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Building a better bank in Hong Kong

July 1, 2016

I’ve having the most amazing conversations in the last few weeks, and all of this has got me thinking about things.  So let me put together a hypothetical.  I’m doing want I’m doing giving my own cash position, but let’s suppose hypothetically that someone were offering me enough money to be able to get a full service banking license in Hong Kong (and we are talking about USD 10-25 million), what could be done with that amount of capital.

First of all, this reverses the standard bootstrapping mechanism of startups.  In the bootstrapping mode, you try a lot of small projects that generate income with the intention of providing capital to expand.  Also you try to use the smallness in your favour by doing things that give the regulators headaches with the notion that if you don’t do anything original and aggressive you are dead anyway.  But lets suppose you have a rich uncle that has a ton of money.  At that point, you don’t have to bootstrap and you have the capital to go through the regulatory process.  This means that the natural thing to do is to think of a business where you aren’t bootstrapping.

So my proposal would be to become the world’s first full reserve bank.

The basic problem with the banking is that the traditional banking model doesn’t work.  The traditional banking model has people depositing your money in your bank, you letting them transmit money through bank wires, and then you make money by loaning out that money.  My proposal is that you can build a better bank by just not loaning out the money to anyone except the government.  The trouble with making money loaning out money is that you are promising people that they money will be 100% safe, but the moment you loan out money, they money just won’t be safe, and so it makes more sense to go into P2P mode where you loan out money but if the loan goes bad then the person loaning the money absorbs the loss.  The bigger problem is that you can’t make money from this any more.  Interest rates for “risk free” loans are zero adjusted for inflation, and if you assume risk then you go back to trying to back a riskless deposit with a risky asset.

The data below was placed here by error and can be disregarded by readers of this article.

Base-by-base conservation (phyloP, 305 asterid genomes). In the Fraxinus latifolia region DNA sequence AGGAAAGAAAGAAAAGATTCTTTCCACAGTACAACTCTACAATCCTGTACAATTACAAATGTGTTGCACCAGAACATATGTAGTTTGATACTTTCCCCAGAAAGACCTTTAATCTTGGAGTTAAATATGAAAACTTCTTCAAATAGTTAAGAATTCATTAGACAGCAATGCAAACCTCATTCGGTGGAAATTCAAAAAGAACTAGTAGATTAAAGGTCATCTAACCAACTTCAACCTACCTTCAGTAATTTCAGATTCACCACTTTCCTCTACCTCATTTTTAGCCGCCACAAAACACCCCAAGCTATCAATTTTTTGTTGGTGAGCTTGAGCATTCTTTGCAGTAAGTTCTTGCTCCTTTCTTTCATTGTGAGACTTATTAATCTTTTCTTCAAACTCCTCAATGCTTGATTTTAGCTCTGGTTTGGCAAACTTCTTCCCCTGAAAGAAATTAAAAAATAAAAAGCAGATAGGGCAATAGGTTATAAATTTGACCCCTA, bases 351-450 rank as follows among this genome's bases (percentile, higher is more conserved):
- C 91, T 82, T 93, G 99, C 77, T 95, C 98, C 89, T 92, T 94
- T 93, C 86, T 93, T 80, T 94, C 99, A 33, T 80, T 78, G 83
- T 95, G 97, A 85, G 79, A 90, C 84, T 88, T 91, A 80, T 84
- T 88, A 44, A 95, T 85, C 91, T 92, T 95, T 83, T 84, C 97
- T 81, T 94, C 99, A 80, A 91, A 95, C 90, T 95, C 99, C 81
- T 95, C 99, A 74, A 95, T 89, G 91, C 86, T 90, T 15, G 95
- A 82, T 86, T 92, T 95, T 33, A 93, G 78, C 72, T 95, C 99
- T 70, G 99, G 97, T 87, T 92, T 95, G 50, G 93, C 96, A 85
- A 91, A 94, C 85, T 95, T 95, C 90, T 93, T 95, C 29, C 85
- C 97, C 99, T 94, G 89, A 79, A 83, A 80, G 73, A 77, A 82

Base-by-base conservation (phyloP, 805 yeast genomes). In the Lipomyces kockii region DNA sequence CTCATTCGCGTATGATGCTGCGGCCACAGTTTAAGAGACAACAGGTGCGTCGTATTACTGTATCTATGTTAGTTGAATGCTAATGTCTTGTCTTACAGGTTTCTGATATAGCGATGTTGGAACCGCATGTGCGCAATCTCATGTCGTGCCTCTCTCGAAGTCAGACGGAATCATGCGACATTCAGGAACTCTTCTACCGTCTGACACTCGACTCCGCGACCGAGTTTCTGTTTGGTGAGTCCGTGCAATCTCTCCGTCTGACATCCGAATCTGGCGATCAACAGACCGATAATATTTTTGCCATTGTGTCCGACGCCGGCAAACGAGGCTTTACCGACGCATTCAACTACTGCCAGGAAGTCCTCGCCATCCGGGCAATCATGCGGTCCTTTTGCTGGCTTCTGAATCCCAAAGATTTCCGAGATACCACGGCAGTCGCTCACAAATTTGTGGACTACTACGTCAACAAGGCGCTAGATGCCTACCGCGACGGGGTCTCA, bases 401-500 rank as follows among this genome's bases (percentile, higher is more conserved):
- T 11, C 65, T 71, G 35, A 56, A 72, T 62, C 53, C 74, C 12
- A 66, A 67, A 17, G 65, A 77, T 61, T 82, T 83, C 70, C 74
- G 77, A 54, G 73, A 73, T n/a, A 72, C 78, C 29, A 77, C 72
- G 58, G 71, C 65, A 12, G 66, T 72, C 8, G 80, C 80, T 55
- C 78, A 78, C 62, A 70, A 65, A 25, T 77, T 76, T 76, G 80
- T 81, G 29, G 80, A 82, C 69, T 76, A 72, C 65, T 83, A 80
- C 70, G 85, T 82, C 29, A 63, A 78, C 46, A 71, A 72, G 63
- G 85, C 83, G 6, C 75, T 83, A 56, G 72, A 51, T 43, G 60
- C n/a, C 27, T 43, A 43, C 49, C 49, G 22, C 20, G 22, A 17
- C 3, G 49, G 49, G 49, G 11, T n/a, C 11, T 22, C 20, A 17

So my proposal is that any deposits you get, you invest in government treasury bonds and maybe commercial paper if there isn’t enough liquidity.  At that point your costs go *way* down.  Once the only thing that you deposit your money in is government treasuries, then your loan managements go to zero, your compliance costs also go to near zero.  If the bank regulators are interested in your risk management, you hand them one sheet of paper saying that you have 100% of your deposits in government bonds, and you are done.

So how do you make money?  Well from fees.  Once you have a banking license, you are on the Hong Kong interbank system and you can do wire transfers, and issue and cash checks, and you can also issue debit cards.  In return for these services, you can charge a monthly management fee.  You can also do international check cashing.  Right now if you show up to a HK bank with an international check, it takes six weeks to cash.  What you can do is to cash that check with a fee.  You can also do cross marketing with other fintechs.  Suppose someone wants a loan, then what you do is to point them to a P2P lender and arrange a referral fee.  You then get the benefits of cross marketing without any of the costs and without most of the risks.

Also you are pretty immune from competition.  One problem with getting into the loan or e-wallet business is that you end up competing with companies that do it better than you.  If you stay in the full-reserve depository business, then they can’t compete with you because you have the capital to get the banking license from the Hong Kong government and they don’t want to bother with this.  At that point, all of the e-wallets and P2P vendors become your allies rather than your competitors.

The thing is that once you no longer have the headaches of managing a loan portfolio, then you can focus your efforts at things like providing services for depositors that will allow you to justify the fees.  This services include

  • just giving them an account.  Right now if you are doing any sort of overseas business or fintech business, the traditional banks will not open an account for you because they are afraid of AML/KYC issues.  That’s because banks are doing AML/KYC all wrong.  If you are a bitcoin exchange or money transmitter, you should have your own AML/KYC policies, and what a bank *should* do is to have the bank’s AML/KYC people work with the AML/KYC people of the fintech to jointly work with the regulators.